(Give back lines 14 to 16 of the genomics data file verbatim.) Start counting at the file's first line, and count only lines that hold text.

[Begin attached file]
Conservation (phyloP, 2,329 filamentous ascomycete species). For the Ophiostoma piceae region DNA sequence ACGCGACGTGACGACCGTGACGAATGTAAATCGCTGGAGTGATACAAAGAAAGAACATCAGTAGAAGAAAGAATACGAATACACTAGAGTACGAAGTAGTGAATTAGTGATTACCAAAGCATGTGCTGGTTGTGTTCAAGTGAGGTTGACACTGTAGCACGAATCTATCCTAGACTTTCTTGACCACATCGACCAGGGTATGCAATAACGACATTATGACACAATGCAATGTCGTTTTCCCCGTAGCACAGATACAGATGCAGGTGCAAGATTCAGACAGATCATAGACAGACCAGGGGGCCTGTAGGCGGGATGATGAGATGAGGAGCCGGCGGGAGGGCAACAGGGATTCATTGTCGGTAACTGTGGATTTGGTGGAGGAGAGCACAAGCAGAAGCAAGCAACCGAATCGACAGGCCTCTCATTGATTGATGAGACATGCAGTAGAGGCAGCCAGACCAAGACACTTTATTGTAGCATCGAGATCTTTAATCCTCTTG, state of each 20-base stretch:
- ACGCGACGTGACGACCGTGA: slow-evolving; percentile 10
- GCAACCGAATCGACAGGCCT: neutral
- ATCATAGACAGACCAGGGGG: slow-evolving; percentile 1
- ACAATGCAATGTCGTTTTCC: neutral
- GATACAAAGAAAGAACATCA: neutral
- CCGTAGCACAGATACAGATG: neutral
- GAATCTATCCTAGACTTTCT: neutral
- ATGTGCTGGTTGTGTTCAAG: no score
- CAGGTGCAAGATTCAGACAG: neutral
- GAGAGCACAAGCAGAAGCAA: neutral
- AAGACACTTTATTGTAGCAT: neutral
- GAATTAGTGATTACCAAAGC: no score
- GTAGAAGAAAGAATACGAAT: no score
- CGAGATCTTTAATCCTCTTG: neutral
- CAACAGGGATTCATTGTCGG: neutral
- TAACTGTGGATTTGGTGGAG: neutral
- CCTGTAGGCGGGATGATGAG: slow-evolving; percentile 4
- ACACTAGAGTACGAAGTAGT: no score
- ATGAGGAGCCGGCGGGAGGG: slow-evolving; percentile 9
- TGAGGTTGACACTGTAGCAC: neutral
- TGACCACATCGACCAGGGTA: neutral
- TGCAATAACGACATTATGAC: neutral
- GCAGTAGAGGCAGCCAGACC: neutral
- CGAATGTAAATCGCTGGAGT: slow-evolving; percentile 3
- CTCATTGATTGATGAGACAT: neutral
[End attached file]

- GTAGAAGAAAGAATACGAAT: no score
- CGAGATCTTTAATCCTCTTG: neutral
- CAACAGGGATTCATTGTCGG: neutral